Pigment Specific Laser Treatment FAQs

General FAQs
  • Q1 :

    How does the laser treat pigmented lesions?

  • The laser will specifically target dark concentrations of melanin using light energy. Pigmented lesions are lightened or removed when the laser light passes through the skin and is absorbed by abnormal concentrations of melanin. The rapid absorption of light causes the melanin to destruct, reducing the concentration of melanin. A laser produces a beam of highly concentrated light. Different types of lasers produce different colors of light. The color of light produced by a particular laser is the key to the laser's effect on pigmented lesions. Particular colors of light are absorbed by specific colors or pigments in the skin. The laser's light energy, which is absorbed by the targeted lesion, eliminates the appropriate pigmented cells. Pigmented lesions vary in color, depending on the type of lesion and the natural tone of the person's skin. This means that not every pigmented lesion absorbs the same color of light. Earlier lasers emitted only one color of light, often requiring doctors to use two or more lasers and repeated sessions to treat pigmented lesions. The VersaPulse C Aesthetic Laser produces short pulses of a wide spectrum of light colors to treat the full range of pigmented lesions. The entire treatment involves no incisions.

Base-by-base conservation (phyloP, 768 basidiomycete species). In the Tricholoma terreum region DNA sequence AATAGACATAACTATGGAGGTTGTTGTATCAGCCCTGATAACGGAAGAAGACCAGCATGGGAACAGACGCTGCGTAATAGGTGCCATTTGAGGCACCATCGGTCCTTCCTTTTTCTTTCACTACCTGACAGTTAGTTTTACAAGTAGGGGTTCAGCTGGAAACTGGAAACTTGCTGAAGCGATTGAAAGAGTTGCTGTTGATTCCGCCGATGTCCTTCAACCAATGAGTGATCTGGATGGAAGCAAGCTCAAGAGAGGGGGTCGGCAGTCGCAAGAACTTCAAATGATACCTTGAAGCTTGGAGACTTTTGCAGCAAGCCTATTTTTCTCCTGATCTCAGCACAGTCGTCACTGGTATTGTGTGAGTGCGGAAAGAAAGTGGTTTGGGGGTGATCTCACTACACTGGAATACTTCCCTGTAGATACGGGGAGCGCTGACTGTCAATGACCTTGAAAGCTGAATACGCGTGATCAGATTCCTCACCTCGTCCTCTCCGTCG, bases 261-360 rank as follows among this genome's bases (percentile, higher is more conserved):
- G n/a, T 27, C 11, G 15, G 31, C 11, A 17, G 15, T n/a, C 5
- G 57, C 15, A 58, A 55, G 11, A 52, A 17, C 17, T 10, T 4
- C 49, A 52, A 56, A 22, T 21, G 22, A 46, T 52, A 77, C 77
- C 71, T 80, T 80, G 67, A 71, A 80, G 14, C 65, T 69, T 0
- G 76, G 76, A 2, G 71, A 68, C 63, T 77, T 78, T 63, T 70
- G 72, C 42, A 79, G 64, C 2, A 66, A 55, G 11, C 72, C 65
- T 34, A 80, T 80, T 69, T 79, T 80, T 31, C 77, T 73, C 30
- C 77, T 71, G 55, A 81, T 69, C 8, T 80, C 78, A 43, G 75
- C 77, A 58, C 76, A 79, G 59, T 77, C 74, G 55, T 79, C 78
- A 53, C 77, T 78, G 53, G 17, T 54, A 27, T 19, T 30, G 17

• Q2 :

    Is treatment with the laser painful?

  • Treatment with the laser is more comfortable and requires less recovery time than some other treatment methods. Most patients do not require anesthesia. In some very rare cases, depending on the nature and the location of the lesion and the patient's age, the physician may elect to use some form of local anesthesia. Pigmented lesions that have not been effectively removed by other treatments may respond well to our laser therapy, providing prior treatment did not cause excessive scarring or skin damage.
  • Q3 :

    Why is laser treatment safe?

  • The laser is safe and effective because of its unique ability to selectively treat the pigmented lesion without adversely affecting the surrounding tissue.